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My intention is to provide the general public with reliable and truthful information on antioxidants, foods, beverages, supplements, cosmetics, and natural products. The volume of information that becomes available every day is such that even the professionals working in the respective fields are having difficulty keeping up with it. For a lay person, it is impossible to read the original sources, to evaluate them, and to understand their scientific value. These "informational pieces" will help the general public to make educated choices, at the time when the federal and state agencies do not adequately protect them from potentially hazardous compounds.

     Good news

I am glad to inform you that my book entitled "Guilty Until Proven Innocent: Antioxidants, Foods, Supplements, and Cosmetics" has just been published (see above). It has been quite a journey! Four years, almost every weekend, 14 hours a day! The most rewarding part of it is that it's generating a lot of interest. Although the book was published just a couple of weeks ago, I have already made two public presentations and received another seven (!) invitations for the next two months. As it was anticipated, for the general public, it becomes a jaw-dropping, life-changing experience. By the way, it will make a perfect Valentine's Day present for your beloved ones!

    Public Presentation

My next public appearance will take place on We, February 16, 2011, on the CSUN campus, in the Grand Salon, at 6pm. It is organized by the Phi Delta Epsilon fraternity and is entitled "Guilty Until Proven Innocent: Antioxidants, Foods, Supplements, and Cosmetics". If you are interested in attending, please register at https://www.csun.edu/phide/lecture (for details, please see the flyer attached).

    GOOD NEWS, but the consumers should remain vigilant

After decades of debates and procrastination,  finally,  food companies have realized that a consumer backlash against BPA (bis-phenol A) could adversely affect their reputation and pose a risk to shareholder value. As a result, some of them started replacing BPA in canned foods and plastic packaging with substitutes. This compound has been around for several decades, with a worldwide yearly production of some 5.6 billion lbs, 2 to 3 billion lbs being produced in the United States alone. It is shown to cause chromosomal abnormalities, and also to form, upon the enzymatic degradation, "bad" compounds, such as hexestrol. According to the Centers for Disease Control and Prevention, 95% of urine samples in the U.S. contain BPA!

Should we, as consumers, be satisfied with these latest developments? Or, maybe we should keep an eye on manufacturers. Well, if the lessons of history are of any indication, then we should remain vigilant, and verify that whatever is promised by the companies is, in fact, carried out to a full extent, and in a timely manner. The troubling signs so far are as follows: (1) not all major manufacturers made commitments to phase it out in the coming years; (2) even if the commitment is made, there is no strict timeline as to when it will happen; (3) it will take years to phase it out, exposing us, and our children, to this chemical; (4) not all companies responded to surveys carried out by the consumer advocacy groups; (5) even if the substitutes are supposedly used, it is not clear at this time, which chemical compounds are chosen; and (6) firm's efforts oftenly lack transparency. Well, let's keep up the pressure until the job is done!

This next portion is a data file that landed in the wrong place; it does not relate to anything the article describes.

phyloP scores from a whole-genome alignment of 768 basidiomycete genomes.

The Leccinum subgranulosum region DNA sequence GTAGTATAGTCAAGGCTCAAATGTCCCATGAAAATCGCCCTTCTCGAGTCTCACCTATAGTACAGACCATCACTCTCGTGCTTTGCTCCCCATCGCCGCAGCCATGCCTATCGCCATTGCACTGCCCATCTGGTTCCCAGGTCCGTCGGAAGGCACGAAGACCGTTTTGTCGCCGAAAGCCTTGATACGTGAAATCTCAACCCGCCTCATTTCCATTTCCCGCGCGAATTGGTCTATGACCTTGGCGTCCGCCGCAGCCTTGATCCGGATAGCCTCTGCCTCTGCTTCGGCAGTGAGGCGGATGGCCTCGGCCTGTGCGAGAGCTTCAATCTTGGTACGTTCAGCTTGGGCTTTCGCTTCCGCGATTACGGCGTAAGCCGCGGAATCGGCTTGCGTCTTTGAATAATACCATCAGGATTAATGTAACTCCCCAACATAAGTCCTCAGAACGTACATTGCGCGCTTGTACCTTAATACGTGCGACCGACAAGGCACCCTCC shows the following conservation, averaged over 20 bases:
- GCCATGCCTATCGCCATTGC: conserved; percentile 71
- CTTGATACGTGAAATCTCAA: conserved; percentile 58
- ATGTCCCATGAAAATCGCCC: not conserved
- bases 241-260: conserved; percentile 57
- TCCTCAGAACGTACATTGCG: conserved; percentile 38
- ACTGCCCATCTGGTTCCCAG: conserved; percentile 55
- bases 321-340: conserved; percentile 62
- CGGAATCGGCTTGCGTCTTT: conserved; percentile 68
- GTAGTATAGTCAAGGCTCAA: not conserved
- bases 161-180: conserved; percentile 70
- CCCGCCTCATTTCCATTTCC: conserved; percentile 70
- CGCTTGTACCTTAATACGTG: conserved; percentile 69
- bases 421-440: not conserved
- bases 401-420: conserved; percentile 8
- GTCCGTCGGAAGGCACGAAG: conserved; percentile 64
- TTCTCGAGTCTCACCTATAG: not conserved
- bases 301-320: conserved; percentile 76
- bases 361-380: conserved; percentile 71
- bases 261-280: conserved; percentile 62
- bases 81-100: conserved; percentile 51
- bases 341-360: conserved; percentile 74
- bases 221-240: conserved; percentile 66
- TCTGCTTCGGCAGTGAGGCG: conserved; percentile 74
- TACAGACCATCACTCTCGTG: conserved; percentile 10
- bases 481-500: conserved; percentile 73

Fruity foods do not necessarily contain real fruit! We are all naive enough to expect that Kellogg's Frosted Mini Wheats Blueberry Muffin should contain blueberries. In fact, it does NOT! According to Kellogg's representative, the term "Blueberry Muffin" is used to describe the flavor of this particular food item. And this is not an isolated fact! Total Blueberry Pomegranate cereal from General Mills contains no blueberries, and also no pomegranate! If it is not a misrepresentation, or a false advertisement, then what is it? Most amazing thing is that some products with "fresh from the farm" pictures of blueberries, did not even contain blueberries among their ingredients! And what is the percentage of the public actually reading the list of ingredients? My own observations tell me that it's in a single digit, at best. So, the public is deprived from their right to know what every food item contains. If we continue down the same path, maybe, one day we'll buy a "fish" that would not contain any fish at all. My question is, where are the people who are paid by taxpayers to protect their interests, when we need them most?

About this email message
This is an informational piece, which I am sending to my students, colleagues, community members and other interested parties to inform them of the latest developments pertaining to consumer products.
I expect to send these messages on a regular basis. Besides the scientific updates, you will also learn about my upcoming public presentations and book signing events. If your friends and family are interested in receiving these messages, please send an email request to gagik.melikyan@csun.edu. If you prefer to be removed from this email list, please respond to this message with the word “unsubscribe” in the subject line.
No part may be reproduced or utilized in any form or by any means, electronic or mechanical, or by any information, storage or retrieval system, without a written permission from the author. Suggestions and feedback are welcome at gagik.melikyan@csun.edu.